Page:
Beyond economics: valuing our migrant workforce

Workplace safety is a major health and wellbeing issue. Recent research by the Migrant Worker’s Centre in Melbourne has found that around 50 per cent of migrant workers report feeling unsafe at work, due to discrimination, bullying and verbal abuse. Importantly, the research also found that job insecurity and wage theft are strongly correlated with lack of workplace safety. Migrant workers in less secure jobs feel less safe at work. Disturbingly, the majority of migrant workers surveyed (58 per cent) reported that they had experienced wage theft. Their employers had stolen their wages in multiple ways: by paying them low rates cash-in-hand, by withholding penalty rates, and by demanding that they work illegal unpaid “trial” shifts.

Australia has a long history of economic reliance on the labour of migrant workers – not just paid labour, but also underpaid and unpaid reproductive and caregiving labour, particularly of migrant women. In recent decades, such exploitation has been enabled by economic restructuring, a shift towards more casual employment, temporary migration policy, and relative impunity for employers.

Today, women, non-binary and gender diverse people especially those on temporary visas must navigate a system steeped in racism and sexism which promotes both visa and employment precarity. Discrimination starts during the recruitment process, when many employers overlook temporary visa holders, despite people having work rights. This means people are often forced to seek more insecure work in underpaid industries or from exploitative employers. Migrant and refugee women, whose professional overseas qualifications are often not recognised in Australia, are disproportionately pushed into essential but insecure and underpaid work in cleaning, aged care, health care and the childcare industry.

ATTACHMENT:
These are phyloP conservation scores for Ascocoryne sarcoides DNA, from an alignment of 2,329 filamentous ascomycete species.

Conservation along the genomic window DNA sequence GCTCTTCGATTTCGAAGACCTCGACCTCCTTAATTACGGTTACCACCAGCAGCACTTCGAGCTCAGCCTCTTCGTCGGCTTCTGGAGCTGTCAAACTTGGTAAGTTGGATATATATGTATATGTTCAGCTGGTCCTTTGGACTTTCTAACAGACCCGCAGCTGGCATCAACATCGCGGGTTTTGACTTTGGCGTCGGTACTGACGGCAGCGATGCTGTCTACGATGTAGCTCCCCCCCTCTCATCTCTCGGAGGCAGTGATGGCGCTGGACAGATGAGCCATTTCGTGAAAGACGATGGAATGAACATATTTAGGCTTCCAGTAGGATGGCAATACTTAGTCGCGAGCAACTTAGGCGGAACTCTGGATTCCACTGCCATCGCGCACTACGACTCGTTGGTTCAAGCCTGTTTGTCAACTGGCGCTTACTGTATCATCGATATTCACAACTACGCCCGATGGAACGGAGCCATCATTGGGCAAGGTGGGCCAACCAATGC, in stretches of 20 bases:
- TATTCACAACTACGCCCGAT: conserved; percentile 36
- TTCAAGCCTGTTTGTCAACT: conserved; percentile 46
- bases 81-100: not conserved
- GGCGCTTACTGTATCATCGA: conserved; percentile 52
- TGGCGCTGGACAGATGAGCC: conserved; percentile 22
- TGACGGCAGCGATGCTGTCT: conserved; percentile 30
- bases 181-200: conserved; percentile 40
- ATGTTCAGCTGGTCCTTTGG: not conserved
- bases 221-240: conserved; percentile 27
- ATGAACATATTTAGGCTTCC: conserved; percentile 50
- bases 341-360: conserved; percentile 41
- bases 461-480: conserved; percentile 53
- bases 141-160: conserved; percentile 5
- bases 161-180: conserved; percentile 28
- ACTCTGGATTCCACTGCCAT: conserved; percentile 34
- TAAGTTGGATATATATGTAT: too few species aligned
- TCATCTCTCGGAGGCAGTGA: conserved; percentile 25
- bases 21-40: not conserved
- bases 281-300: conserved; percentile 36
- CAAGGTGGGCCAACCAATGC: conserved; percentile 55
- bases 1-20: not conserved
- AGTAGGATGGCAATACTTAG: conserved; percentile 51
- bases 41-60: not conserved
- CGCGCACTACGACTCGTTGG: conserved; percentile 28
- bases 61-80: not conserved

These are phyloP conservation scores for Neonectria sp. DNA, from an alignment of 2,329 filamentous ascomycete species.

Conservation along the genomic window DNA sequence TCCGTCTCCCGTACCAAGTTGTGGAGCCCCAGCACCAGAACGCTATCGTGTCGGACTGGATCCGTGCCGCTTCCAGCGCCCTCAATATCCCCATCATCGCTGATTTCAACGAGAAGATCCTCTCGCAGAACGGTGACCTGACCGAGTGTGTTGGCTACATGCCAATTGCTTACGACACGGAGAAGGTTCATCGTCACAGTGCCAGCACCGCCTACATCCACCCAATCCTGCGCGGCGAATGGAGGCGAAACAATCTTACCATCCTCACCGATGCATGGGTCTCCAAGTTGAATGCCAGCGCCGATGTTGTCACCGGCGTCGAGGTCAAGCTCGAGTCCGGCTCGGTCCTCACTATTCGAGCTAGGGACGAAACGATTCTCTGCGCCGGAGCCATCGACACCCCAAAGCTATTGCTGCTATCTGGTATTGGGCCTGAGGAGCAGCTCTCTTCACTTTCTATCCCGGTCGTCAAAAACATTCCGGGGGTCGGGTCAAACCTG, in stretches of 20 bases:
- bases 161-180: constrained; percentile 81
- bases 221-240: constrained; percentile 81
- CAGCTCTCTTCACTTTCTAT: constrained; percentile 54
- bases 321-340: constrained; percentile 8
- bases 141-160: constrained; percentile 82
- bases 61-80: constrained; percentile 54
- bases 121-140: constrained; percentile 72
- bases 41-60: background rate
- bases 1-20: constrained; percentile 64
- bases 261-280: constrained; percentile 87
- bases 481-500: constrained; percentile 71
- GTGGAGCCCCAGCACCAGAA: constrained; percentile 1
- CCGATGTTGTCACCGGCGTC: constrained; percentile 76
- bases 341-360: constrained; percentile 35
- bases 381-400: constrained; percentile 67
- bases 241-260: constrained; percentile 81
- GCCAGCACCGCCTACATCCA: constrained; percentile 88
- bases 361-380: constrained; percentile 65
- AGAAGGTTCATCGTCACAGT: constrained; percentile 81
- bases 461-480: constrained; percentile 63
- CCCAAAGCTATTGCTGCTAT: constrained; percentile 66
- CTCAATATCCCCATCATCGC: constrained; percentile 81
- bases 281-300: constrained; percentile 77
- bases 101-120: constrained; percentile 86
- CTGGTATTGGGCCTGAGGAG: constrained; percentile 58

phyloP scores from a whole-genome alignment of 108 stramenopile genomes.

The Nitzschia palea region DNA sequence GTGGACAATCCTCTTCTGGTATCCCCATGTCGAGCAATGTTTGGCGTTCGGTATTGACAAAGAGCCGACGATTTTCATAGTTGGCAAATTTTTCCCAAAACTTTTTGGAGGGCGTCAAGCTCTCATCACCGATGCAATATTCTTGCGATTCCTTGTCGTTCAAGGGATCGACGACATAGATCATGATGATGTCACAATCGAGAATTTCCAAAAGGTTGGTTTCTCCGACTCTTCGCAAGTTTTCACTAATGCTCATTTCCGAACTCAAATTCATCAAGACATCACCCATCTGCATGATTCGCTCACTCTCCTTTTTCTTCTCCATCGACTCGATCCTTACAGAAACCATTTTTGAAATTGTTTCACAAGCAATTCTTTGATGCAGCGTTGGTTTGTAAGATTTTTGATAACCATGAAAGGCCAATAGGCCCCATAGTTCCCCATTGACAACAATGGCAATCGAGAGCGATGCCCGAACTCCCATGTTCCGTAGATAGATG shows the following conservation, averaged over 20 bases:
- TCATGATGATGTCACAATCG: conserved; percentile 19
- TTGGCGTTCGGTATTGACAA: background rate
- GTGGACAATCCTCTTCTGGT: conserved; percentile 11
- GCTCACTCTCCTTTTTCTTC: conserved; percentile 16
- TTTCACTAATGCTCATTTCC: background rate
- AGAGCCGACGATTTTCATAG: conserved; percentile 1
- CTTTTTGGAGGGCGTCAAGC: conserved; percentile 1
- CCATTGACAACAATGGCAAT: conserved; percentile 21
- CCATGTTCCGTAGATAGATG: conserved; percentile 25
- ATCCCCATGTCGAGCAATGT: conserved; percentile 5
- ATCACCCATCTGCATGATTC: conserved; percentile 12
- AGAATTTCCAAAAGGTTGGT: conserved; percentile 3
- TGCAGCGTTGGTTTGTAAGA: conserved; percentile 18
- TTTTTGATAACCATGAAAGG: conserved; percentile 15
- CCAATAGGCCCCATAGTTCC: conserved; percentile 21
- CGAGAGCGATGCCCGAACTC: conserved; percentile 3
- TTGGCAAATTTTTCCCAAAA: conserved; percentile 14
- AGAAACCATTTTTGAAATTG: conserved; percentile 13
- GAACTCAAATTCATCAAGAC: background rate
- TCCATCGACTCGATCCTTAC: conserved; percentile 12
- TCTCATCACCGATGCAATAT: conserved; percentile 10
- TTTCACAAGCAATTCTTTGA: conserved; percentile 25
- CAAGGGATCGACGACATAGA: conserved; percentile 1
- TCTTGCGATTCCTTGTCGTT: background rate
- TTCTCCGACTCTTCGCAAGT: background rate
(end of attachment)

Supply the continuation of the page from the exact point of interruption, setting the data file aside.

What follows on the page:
MCWH's research with migrant and refugee women shows that the COVID-19 pandemic has exacerbated these inequities. Migrant women have been hardest hit by job and income losses, while taking on the lion’s share of responsibility for caring, housework and family support. They are at higher risk of family violence and social isolation, yet are more likely to face barriers to access the information, support and services they need.

The good news is that workplaces can play an important role in achieving secure work and fair treatment, by promoting and centring migrant women’s leadership, and acting to improve women’s stability, safety and wellbeing. MCWH's unique Equality@Work model provides organisations with a blueprint for promoting and centring migrant women’s leadership in workplaces.

Migrant women workers are a crucial part of our society and economy. Yet, they are often overlooked, undervalued and underpaid, with severe impacts on their health. Acknowledging how discrimination, insecurity and workplace safety (or lack of it) are integral to health and wellbeing is key to transforming our society and systems so that we achieve health, racial and gender equality for all.

First published in edition #119 of The WRAP on 31 March 2023.